• cyclosporin A;
  • feline atopy;
  • immunomodulatory therapy;
  • Toxoplasma gondii;
  • toxoplasmosis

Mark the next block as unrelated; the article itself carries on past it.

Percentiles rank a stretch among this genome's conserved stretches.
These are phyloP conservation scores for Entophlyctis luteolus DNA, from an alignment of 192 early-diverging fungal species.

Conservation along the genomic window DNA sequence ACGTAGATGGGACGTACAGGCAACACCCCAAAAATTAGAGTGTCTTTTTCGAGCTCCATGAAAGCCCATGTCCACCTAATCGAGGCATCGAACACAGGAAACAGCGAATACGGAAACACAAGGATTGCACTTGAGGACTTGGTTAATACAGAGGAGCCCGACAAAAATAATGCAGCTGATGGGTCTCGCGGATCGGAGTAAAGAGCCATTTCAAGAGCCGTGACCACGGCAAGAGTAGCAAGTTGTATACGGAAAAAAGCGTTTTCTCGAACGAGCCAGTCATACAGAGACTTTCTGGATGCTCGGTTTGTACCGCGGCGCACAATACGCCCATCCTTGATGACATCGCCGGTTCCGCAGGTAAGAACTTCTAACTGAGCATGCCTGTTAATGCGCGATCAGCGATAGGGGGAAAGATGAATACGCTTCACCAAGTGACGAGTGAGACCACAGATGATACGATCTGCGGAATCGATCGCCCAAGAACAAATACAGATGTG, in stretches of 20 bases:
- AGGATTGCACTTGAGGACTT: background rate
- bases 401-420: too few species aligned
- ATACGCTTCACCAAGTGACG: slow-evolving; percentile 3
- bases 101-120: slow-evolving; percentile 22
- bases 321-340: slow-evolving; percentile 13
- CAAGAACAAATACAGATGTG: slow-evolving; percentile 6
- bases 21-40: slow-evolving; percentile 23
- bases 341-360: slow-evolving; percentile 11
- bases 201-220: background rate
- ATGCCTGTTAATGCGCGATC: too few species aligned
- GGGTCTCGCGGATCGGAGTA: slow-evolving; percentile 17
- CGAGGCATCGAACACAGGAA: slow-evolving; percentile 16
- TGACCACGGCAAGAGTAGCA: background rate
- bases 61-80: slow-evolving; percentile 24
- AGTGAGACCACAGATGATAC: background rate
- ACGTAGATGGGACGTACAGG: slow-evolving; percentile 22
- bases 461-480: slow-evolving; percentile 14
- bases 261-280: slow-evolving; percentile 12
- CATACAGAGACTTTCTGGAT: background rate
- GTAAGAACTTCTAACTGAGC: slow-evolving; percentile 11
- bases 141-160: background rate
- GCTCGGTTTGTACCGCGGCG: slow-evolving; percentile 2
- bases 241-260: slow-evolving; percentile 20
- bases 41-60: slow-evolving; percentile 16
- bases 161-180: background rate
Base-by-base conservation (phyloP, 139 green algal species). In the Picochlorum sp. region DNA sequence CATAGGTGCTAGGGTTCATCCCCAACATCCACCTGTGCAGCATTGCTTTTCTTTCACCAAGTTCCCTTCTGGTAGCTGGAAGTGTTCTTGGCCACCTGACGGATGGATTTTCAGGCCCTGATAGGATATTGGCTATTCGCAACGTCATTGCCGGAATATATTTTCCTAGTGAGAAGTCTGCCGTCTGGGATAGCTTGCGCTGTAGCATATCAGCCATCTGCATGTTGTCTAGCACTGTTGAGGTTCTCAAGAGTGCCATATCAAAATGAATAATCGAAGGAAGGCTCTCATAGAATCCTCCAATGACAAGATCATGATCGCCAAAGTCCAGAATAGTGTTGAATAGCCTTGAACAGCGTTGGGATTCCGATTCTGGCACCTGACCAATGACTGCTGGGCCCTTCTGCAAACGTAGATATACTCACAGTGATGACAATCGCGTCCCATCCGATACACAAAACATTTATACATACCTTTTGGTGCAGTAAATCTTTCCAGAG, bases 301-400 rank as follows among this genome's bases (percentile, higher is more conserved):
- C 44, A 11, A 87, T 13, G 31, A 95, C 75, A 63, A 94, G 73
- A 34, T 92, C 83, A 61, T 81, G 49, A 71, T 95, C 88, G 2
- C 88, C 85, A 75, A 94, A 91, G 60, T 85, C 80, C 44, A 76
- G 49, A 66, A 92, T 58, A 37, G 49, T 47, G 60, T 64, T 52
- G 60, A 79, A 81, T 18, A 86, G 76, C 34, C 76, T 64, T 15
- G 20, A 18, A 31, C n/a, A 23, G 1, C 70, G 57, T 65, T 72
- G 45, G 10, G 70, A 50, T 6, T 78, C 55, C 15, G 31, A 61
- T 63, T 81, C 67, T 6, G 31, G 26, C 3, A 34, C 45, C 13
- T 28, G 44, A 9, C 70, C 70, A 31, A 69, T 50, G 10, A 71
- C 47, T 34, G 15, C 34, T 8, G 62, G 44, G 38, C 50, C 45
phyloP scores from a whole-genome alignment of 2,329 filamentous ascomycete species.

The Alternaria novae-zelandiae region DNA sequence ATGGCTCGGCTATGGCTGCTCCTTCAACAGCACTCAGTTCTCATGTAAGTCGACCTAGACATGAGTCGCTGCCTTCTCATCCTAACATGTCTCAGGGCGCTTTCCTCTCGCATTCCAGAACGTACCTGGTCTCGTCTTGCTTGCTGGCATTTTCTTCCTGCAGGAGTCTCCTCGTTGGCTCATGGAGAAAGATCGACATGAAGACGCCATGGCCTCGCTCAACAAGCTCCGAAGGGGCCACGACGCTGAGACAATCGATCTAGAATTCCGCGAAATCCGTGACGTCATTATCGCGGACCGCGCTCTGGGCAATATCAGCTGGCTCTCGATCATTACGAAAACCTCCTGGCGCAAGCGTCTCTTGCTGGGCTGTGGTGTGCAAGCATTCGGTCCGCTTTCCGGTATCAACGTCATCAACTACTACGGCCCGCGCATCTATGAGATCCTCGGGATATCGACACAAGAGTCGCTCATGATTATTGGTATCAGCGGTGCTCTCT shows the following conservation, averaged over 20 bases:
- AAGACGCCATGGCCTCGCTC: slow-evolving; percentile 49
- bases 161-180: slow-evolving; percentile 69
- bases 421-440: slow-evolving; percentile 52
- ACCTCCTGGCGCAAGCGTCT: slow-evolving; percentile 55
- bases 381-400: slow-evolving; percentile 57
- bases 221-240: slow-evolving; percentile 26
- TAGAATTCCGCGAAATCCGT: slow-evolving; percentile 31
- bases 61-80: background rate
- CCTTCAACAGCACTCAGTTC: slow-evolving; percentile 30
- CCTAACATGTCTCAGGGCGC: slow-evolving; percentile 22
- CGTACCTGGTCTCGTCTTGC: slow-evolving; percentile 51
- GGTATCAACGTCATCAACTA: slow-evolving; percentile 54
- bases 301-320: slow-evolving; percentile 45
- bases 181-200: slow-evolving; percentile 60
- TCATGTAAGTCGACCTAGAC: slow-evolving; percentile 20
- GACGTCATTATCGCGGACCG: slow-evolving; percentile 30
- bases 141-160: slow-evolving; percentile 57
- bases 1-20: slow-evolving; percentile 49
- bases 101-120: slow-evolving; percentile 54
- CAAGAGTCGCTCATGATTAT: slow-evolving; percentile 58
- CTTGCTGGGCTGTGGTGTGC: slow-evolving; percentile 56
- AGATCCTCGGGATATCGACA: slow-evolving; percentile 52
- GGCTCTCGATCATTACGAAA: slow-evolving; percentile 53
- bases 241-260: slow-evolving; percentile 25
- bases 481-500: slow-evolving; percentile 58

Abstract  Acute systemic toxoplasmosis was diagnosed in a 4–5-year-old, male, Domestic Short Hair cat, which had been on cyclosporine A immunomodulatory therapy for feline atopy, over an 8-month period. Cyclosporin A (CsA) has shown promising results as a immunosuppresive agent in the cat for the treatment of eosinophilic plaque and granulomas, allergic cervico-facial pruritus, feline atopy and other immune-mediated dermatoses. However, inhibition of T-lymphocyte function by CsA is believed to have predisposed this cat to the development of a newly acquired, acute Toxoplasma gondii infection, as characterized by severe hepatic and pancreatic pathology in conjunction with the heavy parasite load demonstrated on immunohistochemical (IHC) stains for T. gondii. Cats on CsA therapy appear to be at risk of developing fatal systemic toxoplasmosis.